Is there a problem with guilt? Is it good or bad? Is it necessary, and if so, what purpose does it serve? Many psychological theorists have held guilt to be pathological. However, other theorists believe it to be an aspect of morality. Freud believed that guilt was necessary, without it, he believed there could be no civilized society.
For Christians, Christ’s death on the cross was the ultimate payment for our sin (guilt). So, if we are forgiven, why is guilt such an issue for so many who follow Christ? The problem can be traced to the fall and is a result of our fallen nature. As with many other things in this fallen world, the thing that’s there to guide us (guilt) becomes tainted and works against us. The problem with guilt is understandable if we consider guilt to be a dichotomy with self-punishment on one side and godly sorrow on the other.
Psychology views guilt as an aspect of the superego. The superego is that moral agency that we all have. Theologically, we understand this to be the moral agency that God has instilled in each of us. As such, guilt is supposed to be a signal that we have stepped across a moral line and that we need to do something to restore the moral order. In psychological terms, it is a signal that we have caused injury to a relationship and we need to repair the damage done. The problem with guilt occurs when it is highjacked by a harsh internal judge. Instead of being a signal that we missed the mark and need to repair, it becomes fodder for the judge to use as punishment.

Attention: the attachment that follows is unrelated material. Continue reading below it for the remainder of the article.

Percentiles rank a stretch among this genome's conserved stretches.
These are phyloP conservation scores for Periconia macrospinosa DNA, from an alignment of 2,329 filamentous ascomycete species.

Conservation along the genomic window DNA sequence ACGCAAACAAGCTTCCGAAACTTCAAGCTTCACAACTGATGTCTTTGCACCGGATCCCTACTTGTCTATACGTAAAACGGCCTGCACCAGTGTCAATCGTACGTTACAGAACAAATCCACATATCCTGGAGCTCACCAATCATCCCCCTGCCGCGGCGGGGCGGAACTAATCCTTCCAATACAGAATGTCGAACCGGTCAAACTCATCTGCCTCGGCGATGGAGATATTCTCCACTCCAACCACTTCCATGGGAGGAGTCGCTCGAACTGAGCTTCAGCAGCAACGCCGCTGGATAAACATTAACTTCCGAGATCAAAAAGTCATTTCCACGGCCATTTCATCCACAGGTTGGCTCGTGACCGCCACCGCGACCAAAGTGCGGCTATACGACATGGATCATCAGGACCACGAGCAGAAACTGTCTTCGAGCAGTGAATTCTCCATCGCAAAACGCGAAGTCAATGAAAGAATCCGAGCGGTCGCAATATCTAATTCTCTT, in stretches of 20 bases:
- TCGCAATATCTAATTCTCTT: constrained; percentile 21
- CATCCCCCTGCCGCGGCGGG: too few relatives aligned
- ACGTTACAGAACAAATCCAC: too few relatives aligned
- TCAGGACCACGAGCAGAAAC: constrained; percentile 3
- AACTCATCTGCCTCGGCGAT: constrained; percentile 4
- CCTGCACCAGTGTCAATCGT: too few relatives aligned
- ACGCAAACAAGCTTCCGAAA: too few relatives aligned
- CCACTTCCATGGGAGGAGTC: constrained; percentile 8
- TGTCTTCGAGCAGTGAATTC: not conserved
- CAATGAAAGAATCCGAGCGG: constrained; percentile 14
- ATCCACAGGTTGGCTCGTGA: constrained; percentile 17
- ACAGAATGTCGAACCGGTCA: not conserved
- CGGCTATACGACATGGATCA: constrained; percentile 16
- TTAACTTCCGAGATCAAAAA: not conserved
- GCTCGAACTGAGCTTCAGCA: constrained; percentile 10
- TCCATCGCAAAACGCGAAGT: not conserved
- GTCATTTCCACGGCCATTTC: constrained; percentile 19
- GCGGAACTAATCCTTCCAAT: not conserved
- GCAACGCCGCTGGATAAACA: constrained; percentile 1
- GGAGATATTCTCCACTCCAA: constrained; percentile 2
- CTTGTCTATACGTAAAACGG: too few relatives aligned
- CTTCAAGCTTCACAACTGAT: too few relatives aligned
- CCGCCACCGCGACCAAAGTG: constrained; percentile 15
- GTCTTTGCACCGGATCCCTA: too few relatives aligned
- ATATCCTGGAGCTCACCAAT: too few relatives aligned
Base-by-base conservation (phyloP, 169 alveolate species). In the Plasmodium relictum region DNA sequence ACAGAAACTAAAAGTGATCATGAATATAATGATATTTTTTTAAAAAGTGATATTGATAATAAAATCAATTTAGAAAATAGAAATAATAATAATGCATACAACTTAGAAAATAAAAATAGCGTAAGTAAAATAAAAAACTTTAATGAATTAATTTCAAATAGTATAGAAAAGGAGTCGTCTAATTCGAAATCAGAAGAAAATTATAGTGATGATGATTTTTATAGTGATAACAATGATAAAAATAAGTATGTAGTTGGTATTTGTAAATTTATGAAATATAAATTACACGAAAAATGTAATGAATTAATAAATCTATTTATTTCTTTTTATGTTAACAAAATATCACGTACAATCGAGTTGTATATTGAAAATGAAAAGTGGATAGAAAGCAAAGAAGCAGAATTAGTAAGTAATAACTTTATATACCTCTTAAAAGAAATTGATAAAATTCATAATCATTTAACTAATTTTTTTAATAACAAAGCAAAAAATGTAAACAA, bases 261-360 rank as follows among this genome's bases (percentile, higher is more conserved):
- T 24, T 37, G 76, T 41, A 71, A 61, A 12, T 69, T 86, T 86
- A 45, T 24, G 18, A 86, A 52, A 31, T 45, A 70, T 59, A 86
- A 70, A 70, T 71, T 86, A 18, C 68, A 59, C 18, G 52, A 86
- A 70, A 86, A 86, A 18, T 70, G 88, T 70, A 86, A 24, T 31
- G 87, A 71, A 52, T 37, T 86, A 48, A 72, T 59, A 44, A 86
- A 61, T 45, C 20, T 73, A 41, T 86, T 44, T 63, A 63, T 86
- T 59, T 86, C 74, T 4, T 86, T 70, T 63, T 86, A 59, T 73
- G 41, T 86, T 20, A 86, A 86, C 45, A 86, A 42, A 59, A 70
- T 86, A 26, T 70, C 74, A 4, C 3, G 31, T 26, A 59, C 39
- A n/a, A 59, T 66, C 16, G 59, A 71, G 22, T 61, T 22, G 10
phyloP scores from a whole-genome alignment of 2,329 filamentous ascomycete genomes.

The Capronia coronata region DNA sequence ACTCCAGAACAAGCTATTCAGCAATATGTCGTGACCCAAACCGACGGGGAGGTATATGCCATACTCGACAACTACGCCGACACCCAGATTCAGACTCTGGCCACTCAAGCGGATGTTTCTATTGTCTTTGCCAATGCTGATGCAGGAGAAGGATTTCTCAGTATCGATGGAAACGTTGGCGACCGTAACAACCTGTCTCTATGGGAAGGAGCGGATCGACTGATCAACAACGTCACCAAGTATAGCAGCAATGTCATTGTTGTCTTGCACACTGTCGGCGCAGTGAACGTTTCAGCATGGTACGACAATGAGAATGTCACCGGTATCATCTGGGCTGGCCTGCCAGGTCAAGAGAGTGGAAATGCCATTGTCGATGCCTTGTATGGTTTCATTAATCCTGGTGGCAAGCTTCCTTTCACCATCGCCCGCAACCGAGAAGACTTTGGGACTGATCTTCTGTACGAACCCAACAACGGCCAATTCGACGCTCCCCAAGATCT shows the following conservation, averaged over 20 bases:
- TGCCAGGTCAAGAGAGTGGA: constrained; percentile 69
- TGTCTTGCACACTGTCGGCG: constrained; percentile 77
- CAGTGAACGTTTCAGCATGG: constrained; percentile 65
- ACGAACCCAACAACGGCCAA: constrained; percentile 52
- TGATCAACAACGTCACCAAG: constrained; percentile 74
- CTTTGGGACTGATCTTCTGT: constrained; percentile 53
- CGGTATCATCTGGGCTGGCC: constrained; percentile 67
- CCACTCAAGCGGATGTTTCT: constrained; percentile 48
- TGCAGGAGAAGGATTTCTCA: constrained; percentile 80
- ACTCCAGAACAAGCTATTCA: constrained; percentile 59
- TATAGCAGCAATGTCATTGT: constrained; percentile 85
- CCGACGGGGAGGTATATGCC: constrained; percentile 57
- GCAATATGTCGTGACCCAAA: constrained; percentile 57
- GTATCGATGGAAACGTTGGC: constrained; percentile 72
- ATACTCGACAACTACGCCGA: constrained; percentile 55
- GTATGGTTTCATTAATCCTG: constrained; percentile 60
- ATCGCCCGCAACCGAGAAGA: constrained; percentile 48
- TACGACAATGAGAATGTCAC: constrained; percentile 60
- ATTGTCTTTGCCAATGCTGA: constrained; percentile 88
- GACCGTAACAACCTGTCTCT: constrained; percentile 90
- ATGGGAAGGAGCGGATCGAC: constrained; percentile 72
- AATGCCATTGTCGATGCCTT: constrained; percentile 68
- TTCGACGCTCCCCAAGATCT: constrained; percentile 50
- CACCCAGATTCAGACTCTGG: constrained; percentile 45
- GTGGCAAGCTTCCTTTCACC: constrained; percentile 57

The solution involves several steps. First, we need to develop an awareness that the judge is in fact a problem, not a solution. To see the judge more clearly, I ask people to envision putting their arm around a loved one and start talking to the loved one with the words they use inside their own head when talking to themselves. It usually sounds something like this; you are such a failure, you will never get it right, how can anyone ever love you. . . It is hard for most people to tolerate this exercise because it is so mean and hurtful. We need to see the judge as mean and punishing rather than an accurate accuser. Once we can identify the harshness of the judge, we can take the second step which involves sharing our ‘bad’ and our self-judgement with safe people. The third step requires us to take in their acceptance of our bad (just the opposite of what we receive from the judge). The fourth step involves receiving forgiveness, which enables us to forgive others as well.
To summarize, we need to internalize grace. Our guilt needs to be transformed from condemnation to a signal that we have missed the mark and need to repair our relationship with God and/or others. When we are freed from the internal judge, we are free to repair and move on. Grace wins!